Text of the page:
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Depressed People With High Level of Fear, Anger, Worry at Greater Risk of Suicide

July 5, 2013 Mental Health

Major depressive disorder is one of the most commonly diagnosed mental health disorders. Those who suffer from depression are also at an increased risk for disorders such as substance use disorder and anxiety. In addition, those with depression are also at a higher risk for suicidal ideation.

While depression is often associated with suicidal ideation, there are many other factors that can also contribute to the rise of suicidal thoughts and attempts. However, major depressive disorder contributes to the likelihood of suicidal ideation. This is because one of the characteristics of depression is the presence of negative affect and hopelessness. Hopelessness has been shown to act as a predictor of suicidal ideation.

In an effort to better understand the factors associated with suicidal ideation in those with depression, Madhukar H. Trivedi of the Department of Psychiatry at the University of Texas Southwestern Medical Center in Dallas recently conducted a study with this aim.

The study used information from 4,000 patients who had received treatment on an outpatient basis for major depressive disorder. The researchers used the data to analyze the symptoms reported by the patients and determine what additional factors had led to suicidal ideation.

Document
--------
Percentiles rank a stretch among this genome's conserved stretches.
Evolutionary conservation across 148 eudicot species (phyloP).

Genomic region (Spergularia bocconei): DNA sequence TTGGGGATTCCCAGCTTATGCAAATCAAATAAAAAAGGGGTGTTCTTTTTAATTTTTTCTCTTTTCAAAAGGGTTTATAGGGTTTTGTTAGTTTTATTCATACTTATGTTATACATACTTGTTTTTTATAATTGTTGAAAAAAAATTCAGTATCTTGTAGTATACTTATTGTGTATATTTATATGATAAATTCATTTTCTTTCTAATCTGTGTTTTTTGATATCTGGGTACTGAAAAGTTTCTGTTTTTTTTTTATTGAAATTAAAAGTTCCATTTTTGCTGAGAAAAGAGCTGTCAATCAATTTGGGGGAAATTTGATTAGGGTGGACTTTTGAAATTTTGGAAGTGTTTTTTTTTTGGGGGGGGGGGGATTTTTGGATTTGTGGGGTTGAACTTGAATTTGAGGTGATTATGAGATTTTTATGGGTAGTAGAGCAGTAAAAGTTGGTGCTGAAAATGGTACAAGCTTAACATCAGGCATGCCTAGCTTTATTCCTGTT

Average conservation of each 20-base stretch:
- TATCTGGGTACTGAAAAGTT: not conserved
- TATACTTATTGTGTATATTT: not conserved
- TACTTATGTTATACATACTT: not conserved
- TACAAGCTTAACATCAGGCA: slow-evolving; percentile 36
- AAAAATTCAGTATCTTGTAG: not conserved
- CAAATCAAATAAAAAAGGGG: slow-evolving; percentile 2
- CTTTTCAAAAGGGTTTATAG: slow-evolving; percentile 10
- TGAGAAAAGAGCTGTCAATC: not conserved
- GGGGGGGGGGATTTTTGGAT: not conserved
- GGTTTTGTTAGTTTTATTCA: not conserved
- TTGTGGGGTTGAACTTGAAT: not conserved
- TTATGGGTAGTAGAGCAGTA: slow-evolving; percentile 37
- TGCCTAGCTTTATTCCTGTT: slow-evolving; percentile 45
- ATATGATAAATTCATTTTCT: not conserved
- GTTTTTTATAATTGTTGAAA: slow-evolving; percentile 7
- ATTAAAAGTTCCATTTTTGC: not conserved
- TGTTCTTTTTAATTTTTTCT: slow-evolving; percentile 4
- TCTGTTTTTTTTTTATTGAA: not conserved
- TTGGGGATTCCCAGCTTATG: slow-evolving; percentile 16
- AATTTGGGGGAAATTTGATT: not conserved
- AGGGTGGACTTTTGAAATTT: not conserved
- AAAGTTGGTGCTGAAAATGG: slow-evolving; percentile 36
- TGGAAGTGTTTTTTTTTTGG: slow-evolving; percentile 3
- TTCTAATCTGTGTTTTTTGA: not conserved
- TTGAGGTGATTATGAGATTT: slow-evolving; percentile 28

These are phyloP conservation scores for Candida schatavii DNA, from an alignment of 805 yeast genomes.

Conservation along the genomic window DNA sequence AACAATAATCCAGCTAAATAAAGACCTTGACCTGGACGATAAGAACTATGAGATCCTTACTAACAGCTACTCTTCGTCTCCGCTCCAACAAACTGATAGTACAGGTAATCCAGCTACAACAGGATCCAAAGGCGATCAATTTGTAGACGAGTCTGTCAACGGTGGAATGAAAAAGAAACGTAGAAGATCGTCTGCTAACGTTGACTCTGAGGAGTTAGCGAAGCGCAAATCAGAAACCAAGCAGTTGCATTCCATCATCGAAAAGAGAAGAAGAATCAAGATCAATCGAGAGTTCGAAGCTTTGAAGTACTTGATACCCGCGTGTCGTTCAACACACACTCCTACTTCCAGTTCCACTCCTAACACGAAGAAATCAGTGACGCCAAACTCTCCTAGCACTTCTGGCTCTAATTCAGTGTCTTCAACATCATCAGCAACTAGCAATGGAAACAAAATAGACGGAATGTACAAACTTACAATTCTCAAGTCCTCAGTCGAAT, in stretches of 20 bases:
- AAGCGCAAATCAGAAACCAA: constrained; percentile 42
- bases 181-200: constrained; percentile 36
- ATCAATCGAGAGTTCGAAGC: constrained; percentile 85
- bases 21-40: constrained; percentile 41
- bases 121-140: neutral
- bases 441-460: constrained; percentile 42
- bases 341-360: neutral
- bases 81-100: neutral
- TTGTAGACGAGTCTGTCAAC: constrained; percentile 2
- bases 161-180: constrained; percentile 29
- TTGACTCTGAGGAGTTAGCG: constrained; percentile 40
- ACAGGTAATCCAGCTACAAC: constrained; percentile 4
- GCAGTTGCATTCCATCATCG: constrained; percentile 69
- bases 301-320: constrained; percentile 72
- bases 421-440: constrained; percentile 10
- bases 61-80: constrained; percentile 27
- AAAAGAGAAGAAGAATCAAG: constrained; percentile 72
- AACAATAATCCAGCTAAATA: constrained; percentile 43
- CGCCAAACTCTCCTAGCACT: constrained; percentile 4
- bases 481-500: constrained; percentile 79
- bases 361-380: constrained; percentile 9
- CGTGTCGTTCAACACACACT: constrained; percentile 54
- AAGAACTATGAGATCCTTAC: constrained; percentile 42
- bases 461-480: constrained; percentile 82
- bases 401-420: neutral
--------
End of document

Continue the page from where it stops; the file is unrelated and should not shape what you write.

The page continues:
Included in the consideration were variables such as gender, socio-demographic factors and the presence of other mental health issues. The researchers particularly considered the role of anxiety disorders, including specific disorders like agoraphobia, panic, social anxiety and generalized anxiety, as well as posttraumatic stress disorder and substance use disorders.

The results of the analysis indicated that close to 15 percent of those with depression also experienced suicidal ideation. In addition, the researchers were surprised to find that almost 35 percent reported that they believed that life was not worth living.

The analysis also showed that certain other factors influenced whether suicidal ideation was present. The researchers found that unmarried and unemployed patients were more likely to experience suicidal ideation when compared to their married, employed counterparts.

Men were also more likely to experience suicidal ideation compared with women. A history of suicide attempts also increased the likelihood that suicidal ideation would be present in the patient. However, the analysis did not identify any significant association between the number of instances that major depressive episodes were reported and the likelihood that suicidal ideation was present in the patient.

When psychological risk factors were evaluated, fear, rumination, anger, worry, GAD, irritability and agoraphobia were the variables most likely to increase the likelihood of suicidal ideation. While some of the associations were not particularly strong, researchers noted a particular association between GAD and agoraphobia as predictors for suicidal ideation.

The findings were published in a recent issue of the Canadian Journal of Psychiatry.

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